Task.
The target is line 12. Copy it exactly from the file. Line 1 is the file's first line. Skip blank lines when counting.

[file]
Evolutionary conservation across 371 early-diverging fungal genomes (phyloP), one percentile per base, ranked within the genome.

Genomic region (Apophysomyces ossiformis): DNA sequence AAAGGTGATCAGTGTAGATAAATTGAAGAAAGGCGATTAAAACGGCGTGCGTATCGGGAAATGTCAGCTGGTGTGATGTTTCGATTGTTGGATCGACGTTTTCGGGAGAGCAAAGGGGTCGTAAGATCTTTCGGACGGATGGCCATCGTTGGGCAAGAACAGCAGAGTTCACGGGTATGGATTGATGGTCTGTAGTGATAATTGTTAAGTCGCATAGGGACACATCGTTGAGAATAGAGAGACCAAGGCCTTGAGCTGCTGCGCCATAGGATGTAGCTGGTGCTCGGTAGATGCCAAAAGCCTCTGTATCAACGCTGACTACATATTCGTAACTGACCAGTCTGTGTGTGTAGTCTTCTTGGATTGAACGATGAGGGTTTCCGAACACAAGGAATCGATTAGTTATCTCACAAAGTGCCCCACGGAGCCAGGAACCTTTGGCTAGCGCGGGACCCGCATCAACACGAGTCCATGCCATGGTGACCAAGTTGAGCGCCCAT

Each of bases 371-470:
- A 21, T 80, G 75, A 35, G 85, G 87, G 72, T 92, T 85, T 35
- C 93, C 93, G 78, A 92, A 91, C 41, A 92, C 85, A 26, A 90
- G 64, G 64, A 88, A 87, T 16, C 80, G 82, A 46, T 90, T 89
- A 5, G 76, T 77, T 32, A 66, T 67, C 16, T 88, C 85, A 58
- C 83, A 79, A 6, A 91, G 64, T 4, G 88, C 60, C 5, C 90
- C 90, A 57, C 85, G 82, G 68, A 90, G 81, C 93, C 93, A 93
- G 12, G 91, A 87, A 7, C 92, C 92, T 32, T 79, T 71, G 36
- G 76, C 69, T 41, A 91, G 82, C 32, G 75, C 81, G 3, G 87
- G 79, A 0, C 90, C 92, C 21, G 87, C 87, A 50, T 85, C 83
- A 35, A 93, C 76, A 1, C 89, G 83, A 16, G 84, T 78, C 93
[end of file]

- G 79, A 0, C 90, C 92, C 21, G 87, C 87, A 50, T 85, C 83